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February 7, 1966


JAMA. 1966;195(6):482. doi:10.1001/jama.1966.03100060122033

A patient is rarely reassured by the sight of his physician reaching for a medical text or journal in search of an answer to a worrisome query. This to him is an admission of ignorance. Nor is he impressed when told that his doctor is away attending a postgraduate course. The time for study—he would think—is before, not after, graduation from medical school. Casey and Kildare never seem to be in need of implementing their knowledge.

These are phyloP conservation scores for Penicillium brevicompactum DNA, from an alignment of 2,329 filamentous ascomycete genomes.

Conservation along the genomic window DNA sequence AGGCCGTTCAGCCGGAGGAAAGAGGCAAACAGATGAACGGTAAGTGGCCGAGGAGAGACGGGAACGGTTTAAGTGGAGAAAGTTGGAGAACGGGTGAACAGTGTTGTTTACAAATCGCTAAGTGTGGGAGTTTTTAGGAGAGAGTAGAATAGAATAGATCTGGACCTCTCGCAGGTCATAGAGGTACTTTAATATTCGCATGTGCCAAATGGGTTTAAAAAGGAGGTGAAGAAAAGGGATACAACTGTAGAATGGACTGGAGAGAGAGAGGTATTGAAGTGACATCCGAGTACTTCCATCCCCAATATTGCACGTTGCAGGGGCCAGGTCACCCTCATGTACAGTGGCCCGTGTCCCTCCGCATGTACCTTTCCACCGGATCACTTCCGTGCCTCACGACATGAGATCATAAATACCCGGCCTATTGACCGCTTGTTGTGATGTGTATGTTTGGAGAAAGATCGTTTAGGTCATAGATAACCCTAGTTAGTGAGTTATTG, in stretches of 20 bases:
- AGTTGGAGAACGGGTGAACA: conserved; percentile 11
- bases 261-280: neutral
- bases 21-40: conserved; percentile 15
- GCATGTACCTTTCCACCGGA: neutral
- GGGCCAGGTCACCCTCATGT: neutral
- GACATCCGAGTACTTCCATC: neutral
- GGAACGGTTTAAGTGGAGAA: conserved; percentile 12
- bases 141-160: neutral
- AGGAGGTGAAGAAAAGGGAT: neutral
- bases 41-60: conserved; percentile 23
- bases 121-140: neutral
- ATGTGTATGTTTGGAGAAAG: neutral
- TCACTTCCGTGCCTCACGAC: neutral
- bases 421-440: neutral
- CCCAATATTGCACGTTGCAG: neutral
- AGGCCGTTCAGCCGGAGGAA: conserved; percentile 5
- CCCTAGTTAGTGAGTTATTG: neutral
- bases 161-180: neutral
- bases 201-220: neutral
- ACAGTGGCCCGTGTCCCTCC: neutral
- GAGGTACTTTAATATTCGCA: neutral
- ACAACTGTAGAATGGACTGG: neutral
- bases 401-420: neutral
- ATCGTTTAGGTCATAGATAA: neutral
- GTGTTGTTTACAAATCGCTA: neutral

This expectation of omniscience in the physician is based on the widely held notion that all there is to know about the craft of medicine is learned in medical school and that the years which follow merely provide opportunities for practice to make this knowledge perfect. The doctor himself often reinforces this notion by his conscious and unconscious attitudes in attempting to inspire confidence. The sophisticated layman and the scientist know better, of course,

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